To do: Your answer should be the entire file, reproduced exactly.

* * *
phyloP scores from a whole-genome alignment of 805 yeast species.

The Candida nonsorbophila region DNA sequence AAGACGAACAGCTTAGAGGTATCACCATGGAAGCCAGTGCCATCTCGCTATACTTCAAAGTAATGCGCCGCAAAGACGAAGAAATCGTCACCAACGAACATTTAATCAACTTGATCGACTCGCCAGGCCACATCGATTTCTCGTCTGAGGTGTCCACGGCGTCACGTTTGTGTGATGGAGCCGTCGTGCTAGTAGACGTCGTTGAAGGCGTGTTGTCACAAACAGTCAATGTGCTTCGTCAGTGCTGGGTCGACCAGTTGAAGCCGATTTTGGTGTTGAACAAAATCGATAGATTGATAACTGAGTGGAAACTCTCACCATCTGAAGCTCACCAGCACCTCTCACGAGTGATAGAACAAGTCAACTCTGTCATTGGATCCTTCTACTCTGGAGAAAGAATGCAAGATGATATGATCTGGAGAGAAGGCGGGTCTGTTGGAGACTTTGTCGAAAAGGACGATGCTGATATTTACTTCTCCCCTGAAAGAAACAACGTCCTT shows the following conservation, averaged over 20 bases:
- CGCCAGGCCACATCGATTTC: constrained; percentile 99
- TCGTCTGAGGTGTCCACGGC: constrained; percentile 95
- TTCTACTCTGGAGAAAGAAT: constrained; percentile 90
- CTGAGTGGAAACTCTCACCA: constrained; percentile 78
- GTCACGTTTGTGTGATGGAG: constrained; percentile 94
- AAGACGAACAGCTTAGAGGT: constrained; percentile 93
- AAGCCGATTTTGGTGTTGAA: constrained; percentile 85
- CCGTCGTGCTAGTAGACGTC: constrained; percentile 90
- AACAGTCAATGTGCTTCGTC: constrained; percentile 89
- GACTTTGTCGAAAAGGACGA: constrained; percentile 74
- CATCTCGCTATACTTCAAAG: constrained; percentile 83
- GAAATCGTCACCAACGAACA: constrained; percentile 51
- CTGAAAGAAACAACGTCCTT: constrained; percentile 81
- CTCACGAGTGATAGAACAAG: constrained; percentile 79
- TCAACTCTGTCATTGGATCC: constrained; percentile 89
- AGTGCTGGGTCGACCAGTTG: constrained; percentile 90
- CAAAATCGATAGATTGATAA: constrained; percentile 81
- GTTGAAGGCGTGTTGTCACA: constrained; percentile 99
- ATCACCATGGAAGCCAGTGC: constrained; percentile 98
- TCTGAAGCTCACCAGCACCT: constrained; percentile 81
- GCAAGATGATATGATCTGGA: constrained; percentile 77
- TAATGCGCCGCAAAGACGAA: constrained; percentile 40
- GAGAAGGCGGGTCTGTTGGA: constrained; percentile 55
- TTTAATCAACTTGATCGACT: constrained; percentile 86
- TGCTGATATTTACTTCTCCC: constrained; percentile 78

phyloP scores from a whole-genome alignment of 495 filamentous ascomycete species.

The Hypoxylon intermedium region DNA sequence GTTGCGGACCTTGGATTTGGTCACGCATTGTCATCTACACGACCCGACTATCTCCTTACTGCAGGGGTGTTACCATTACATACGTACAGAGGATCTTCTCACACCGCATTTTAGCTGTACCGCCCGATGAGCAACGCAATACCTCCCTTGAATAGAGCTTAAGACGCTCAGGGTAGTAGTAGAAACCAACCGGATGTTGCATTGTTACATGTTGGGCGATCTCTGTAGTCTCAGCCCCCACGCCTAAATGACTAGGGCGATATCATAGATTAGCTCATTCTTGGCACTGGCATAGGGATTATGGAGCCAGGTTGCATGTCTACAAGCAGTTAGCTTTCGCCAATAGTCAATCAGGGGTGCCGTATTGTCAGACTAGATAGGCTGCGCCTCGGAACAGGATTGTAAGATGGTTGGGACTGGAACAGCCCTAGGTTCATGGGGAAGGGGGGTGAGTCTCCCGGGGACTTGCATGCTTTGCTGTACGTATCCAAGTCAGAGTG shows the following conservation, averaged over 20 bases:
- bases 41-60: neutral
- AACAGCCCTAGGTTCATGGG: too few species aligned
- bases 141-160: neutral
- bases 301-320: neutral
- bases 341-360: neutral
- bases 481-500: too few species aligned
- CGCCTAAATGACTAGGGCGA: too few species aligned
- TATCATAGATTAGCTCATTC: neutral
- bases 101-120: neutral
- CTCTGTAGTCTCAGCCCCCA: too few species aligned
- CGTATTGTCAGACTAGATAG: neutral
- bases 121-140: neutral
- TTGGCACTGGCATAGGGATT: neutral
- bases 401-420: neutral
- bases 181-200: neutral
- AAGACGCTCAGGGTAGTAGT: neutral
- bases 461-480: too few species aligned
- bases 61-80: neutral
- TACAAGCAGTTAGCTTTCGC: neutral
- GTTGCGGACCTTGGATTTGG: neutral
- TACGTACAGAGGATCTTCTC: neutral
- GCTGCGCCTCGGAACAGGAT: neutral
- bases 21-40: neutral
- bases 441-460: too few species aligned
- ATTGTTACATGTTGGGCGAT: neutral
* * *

phyloP scores from a whole-genome alignment of 805 yeast species.

The Candida nonsorbophila region DNA sequence AAGACGAACAGCTTAGAGGTATCACCATGGAAGCCAGTGCCATCTCGCTATACTTCAAAGTAATGCGCCGCAAAGACGAAGAAATCGTCACCAACGAACATTTAATCAACTTGATCGACTCGCCAGGCCACATCGATTTCTCGTCTGAGGTGTCCACGGCGTCACGTTTGTGTGATGGAGCCGTCGTGCTAGTAGACGTCGTTGAAGGCGTGTTGTCACAAACAGTCAATGTGCTTCGTCAGTGCTGGGTCGACCAGTTGAAGCCGATTTTGGTGTTGAACAAAATCGATAGATTGATAACTGAGTGGAAACTCTCACCATCTGAAGCTCACCAGCACCTCTCACGAGTGATAGAACAAGTCAACTCTGTCATTGGATCCTTCTACTCTGGAGAAAGAATGCAAGATGATATGATCTGGAGAGAAGGCGGGTCTGTTGGAGACTTTGTCGAAAAGGACGATGCTGATATTTACTTCTCCCCTGAAAGAAACAACGTCCTT shows the following conservation, averaged over 20 bases:
- CGCCAGGCCACATCGATTTC: constrained; percentile 99
- TCGTCTGAGGTGTCCACGGC: constrained; percentile 95
- TTCTACTCTGGAGAAAGAAT: constrained; percentile 90
- CTGAGTGGAAACTCTCACCA: constrained; percentile 78
- GTCACGTTTGTGTGATGGAG: constrained; percentile 94
- AAGACGAACAGCTTAGAGGT: constrained; percentile 93
- AAGCCGATTTTGGTGTTGAA: constrained; percentile 85
- CCGTCGTGCTAGTAGACGTC: constrained; percentile 90
- AACAGTCAATGTGCTTCGTC: constrained; percentile 89
- GACTTTGTCGAAAAGGACGA: constrained; percentile 74
- CATCTCGCTATACTTCAAAG: constrained; percentile 83
- GAAATCGTCACCAACGAACA: constrained; percentile 51
- CTGAAAGAAACAACGTCCTT: constrained; percentile 81
- CTCACGAGTGATAGAACAAG: constrained; percentile 79
- TCAACTCTGTCATTGGATCC: constrained; percentile 89
- AGTGCTGGGTCGACCAGTTG: constrained; percentile 90
- CAAAATCGATAGATTGATAA: constrained; percentile 81
- GTTGAAGGCGTGTTGTCACA: constrained; percentile 99
- ATCACCATGGAAGCCAGTGC: constrained; percentile 98
- TCTGAAGCTCACCAGCACCT: constrained; percentile 81
- GCAAGATGATATGATCTGGA: constrained; percentile 77
- TAATGCGCCGCAAAGACGAA: constrained; percentile 40
- GAGAAGGCGGGTCTGTTGGA: constrained; percentile 55
- TTTAATCAACTTGATCGACT: constrained; percentile 86
- TGCTGATATTTACTTCTCCC: constrained; percentile 78

phyloP scores from a whole-genome alignment of 495 filamentous ascomycete species.

The Hypoxylon intermedium region DNA sequence GTTGCGGACCTTGGATTTGGTCACGCATTGTCATCTACACGACCCGACTATCTCCTTACTGCAGGGGTGTTACCATTACATACGTACAGAGGATCTTCTCACACCGCATTTTAGCTGTACCGCCCGATGAGCAACGCAATACCTCCCTTGAATAGAGCTTAAGACGCTCAGGGTAGTAGTAGAAACCAACCGGATGTTGCATTGTTACATGTTGGGCGATCTCTGTAGTCTCAGCCCCCACGCCTAAATGACTAGGGCGATATCATAGATTAGCTCATTCTTGGCACTGGCATAGGGATTATGGAGCCAGGTTGCATGTCTACAAGCAGTTAGCTTTCGCCAATAGTCAATCAGGGGTGCCGTATTGTCAGACTAGATAGGCTGCGCCTCGGAACAGGATTGTAAGATGGTTGGGACTGGAACAGCCCTAGGTTCATGGGGAAGGGGGGTGAGTCTCCCGGGGACTTGCATGCTTTGCTGTACGTATCCAAGTCAGAGTG shows the following conservation, averaged over 20 bases:
- bases 41-60: neutral
- AACAGCCCTAGGTTCATGGG: too few species aligned
- bases 141-160: neutral
- bases 301-320: neutral
- bases 341-360: neutral
- bases 481-500: too few species aligned
- CGCCTAAATGACTAGGGCGA: too few species aligned
- TATCATAGATTAGCTCATTC: neutral
- bases 101-120: neutral
- CTCTGTAGTCTCAGCCCCCA: too few species aligned
- CGTATTGTCAGACTAGATAG: neutral
- bases 121-140: neutral
- TTGGCACTGGCATAGGGATT: neutral
- bases 401-420: neutral
- bases 181-200: neutral
- AAGACGCTCAGGGTAGTAGT: neutral
- bases 461-480: too few species aligned
- bases 61-80: neutral
- TACAAGCAGTTAGCTTTCGC: neutral
- GTTGCGGACCTTGGATTTGG: neutral
- TACGTACAGAGGATCTTCTC: neutral
- GCTGCGCCTCGGAACAGGAT: neutral
- bases 21-40: neutral
- bases 441-460: too few species aligned
- ATTGTTACATGTTGGGCGAT: neutral